Welcome to Demo:listen, your weekly peek into the future of underground metal. Whether it’s death, black, doom, sludge, grind, thrash, heavy, speed, progressive, stoner, retro, post-, punk/, -core, etc. we’re here to bring you the latest demos from the newest bands. On this week’s Demo:listen we are possessed by the spirit of Iceland’s Vanvid.
Walking among the nineteen thousand citizens of Akureyri are two men you’d never suspect are capable of not only evoking, but of harnessing strange dark spirits. Ulv (vocals) and Bjorn (everything else) are the sole members of Iceland’s latest, and weirdest black metal band, Vanvid. Together they channel those mischievous forces, and then promptly enslave them. They put those spirits to work toward building something too unique to call occult, and too haunted to call simply black metal.
Says Bjorn, “Everything came together in one 10 hour [session] and I mixed it the day after.” [Bear in mind, Bjorn’s talking about recording two guitar parts, bass, drums, and whatever else for a nearly forty minute demo, all in a mere ten hours. But wait, it gets better.] “I had some riffs in mind and some melodies but nothing had been written or demoed before we entered the studio.”
Says it right there on Vanvid’s Bandcamp. ‘Deviced & performed on the 135th day, MMXVII.’ Still it’s a shock learning that hol, Vanvid’s debut, is entirely improvised.
“Ulv’s vocals . . . evolved throughout the recording process and his performance on ‘Mørke stemmen’ still gives me shivers. Something supernatural happened there,” Bjorn says.
In a vain attempt to demystify their demo’s origins, Bjorn offers up the bare logistics of how Vanvid recorded hol.
“We entered the room where we recorded and set everything up so that I could easily move from one instrument to the next. Guitar came first, structuring the songs, with drums and bass following. Most of the music was improvised on the spot in one or two takes with me only having one riff or melody in mind for each song to begin with. Meanwhile, Ulv was writing lyrics inspired by what he heard. He then recorded his vocal parts, working it out as he went on. When we had finished the first song we moved on to the next. The songs are all written and recorded in the same order as they appear on the album in one day.
“Recording took place in a rehearsal space where I’ve set up a crude studio. It is the same place Urðun’s Horror & Gore and [their] split with Taphos Nomos, R.I.P., were recorded, the latter I also produced… (as well as playing drums as Coffin Crusher in Urðun.)”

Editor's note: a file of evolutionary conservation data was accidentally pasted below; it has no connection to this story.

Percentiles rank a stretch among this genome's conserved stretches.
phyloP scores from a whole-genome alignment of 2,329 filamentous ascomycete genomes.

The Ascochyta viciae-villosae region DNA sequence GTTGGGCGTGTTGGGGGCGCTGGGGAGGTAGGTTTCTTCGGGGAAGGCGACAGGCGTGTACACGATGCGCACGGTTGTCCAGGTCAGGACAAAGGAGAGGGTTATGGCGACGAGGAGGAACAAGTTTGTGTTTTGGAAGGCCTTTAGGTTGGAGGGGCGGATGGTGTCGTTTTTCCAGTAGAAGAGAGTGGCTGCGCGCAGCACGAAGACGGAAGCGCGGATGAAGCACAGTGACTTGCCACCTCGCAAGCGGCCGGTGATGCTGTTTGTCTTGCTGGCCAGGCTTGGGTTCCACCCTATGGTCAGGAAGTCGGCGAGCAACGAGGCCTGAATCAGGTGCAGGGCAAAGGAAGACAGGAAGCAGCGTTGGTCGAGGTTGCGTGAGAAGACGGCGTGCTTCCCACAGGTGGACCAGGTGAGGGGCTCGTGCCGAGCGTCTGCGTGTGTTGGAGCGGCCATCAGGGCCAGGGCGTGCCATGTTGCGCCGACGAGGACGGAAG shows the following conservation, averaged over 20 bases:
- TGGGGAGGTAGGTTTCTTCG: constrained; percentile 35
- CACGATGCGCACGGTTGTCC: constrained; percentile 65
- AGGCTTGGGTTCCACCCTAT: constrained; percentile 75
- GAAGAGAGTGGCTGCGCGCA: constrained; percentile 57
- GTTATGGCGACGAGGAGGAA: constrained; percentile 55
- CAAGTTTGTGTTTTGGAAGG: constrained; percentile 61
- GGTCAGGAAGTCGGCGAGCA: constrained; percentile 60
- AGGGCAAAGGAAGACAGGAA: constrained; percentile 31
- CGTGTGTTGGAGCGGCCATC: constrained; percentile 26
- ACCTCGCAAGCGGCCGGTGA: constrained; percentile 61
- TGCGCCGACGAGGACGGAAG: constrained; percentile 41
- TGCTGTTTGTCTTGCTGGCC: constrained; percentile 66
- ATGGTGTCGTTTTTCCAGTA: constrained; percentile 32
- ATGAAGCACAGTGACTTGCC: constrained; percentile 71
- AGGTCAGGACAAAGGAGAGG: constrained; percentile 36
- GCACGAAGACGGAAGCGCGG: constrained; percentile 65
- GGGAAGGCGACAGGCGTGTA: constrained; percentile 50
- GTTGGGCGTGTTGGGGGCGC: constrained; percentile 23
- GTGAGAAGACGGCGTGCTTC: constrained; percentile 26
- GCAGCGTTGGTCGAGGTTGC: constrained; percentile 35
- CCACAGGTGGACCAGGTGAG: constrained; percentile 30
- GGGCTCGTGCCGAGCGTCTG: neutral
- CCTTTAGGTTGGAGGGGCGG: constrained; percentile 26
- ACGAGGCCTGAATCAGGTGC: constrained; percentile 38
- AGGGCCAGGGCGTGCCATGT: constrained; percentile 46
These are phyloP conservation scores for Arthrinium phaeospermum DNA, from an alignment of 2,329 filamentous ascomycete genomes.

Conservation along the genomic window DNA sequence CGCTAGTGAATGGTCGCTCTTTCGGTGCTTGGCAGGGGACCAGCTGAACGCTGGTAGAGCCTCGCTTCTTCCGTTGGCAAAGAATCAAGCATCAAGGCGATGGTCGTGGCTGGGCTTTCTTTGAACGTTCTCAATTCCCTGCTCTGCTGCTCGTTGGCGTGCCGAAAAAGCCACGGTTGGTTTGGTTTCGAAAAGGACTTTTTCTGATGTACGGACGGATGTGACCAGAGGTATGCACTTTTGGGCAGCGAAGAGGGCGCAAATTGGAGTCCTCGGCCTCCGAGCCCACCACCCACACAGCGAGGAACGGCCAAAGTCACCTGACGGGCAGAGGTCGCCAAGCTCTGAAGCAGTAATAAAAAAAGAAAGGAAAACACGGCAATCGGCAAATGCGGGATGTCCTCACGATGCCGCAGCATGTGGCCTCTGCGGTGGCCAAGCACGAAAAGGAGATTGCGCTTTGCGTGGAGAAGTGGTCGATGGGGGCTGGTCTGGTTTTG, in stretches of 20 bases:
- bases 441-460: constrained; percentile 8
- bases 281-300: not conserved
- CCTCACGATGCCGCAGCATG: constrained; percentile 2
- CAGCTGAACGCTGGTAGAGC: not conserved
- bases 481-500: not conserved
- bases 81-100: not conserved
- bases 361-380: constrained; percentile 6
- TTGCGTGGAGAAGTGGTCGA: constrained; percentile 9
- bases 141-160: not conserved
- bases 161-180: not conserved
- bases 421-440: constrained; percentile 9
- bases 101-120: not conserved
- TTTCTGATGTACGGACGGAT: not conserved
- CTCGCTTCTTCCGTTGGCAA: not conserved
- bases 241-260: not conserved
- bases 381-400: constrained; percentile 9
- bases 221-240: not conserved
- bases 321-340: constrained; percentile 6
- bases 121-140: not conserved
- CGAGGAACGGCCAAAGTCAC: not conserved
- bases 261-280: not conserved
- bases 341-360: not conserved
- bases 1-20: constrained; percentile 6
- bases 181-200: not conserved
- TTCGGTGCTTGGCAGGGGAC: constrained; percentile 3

Jam this while you process all that.
Like some epic tale of vainglorious madness succumbing to its just miseries, hol begins almost triumphantly, but one can sense the paranoia creeping in like stalking death’s ever-darting shadow. Comparisons to the Norwegian masters come easily, but Ulv’s vocals keep hol in the far out reaches, where the unknown taps upon your shoulder.
“We wanted [hol] to sound like we had found the tape somewhere, raw and dark,” says Ulv.
But what about all that atmospheric noise?
“Don’t worry, your speakers are fine,” Bjorn says. “It is simply some noise that got recorded and we didn’t notice until the day after. Re-recording was out of the question as it would certainly ruin the magic and power of the music. Now, is it a ghost? Are the recordings cursed? I can not say . . .”
“Also a child falling on its face and starting to cry, just outside our window, made for some interesting background noise,” Ulv adds.
Regarding the purloined photographs used for their layout, once again, Bjorn seems as astonished as anyone else may be at the explanation of their origin.
“On the day of recording we just happened upon a book that had these haunting photos. What the photos really show are scenes from old Icelandic plays but to us the gothic black & white photos were an inspiration and definitely affected the songwriting in some mysterious way. It was something lost and now found . . .”
But after it leads you through heaving and twisting corridors and up Escherian spiral staircases, piercing alien welkins and beyond, hol settles into the repetitive dark ambient closer called “Lang vinter.” Wagner Ödegård fans take not.
“‘Lang Vinter’ is inspired by just that, a long winter. A simple lonely melody repeating ad nauseum . . .” says Bjorn.
I know what you’re thinking . . . When comes the physical manifestation????
“hol has been released as a limited run of 30 home-printed cassette tapes. It is still possible to contact us for a tape through either our Bandcamp or Facebook. A re-release in some form in the future is not out of the question though,” Bjorn says.
“In keeping with the theme, the tapes were recorded on 20 year old cassettes that we got from a friend of ours, handmade and numbered,” Ulv adds.
Since it seems to be no big deal for Ulv and Bjorn to exploit ancient spirits for their own devious black metal, they’re looking toward an active future.
Says Bjorn, “We have been asked to play a show in Reykjavik next year and are looking for members to fill a live lineup. I am hopeful that we will find the right, like-minded people and I think that Vanvid has a nice niche carved out for it in the Icelandic black metal scene. We have discussed doing another recording session in December this year which could see a release in January 2018 (maybe). Then live shows in 2018. Vanvid is a project driven by passion for the music and as long as there is passion I think we can look forward to seeing more Vanvid.”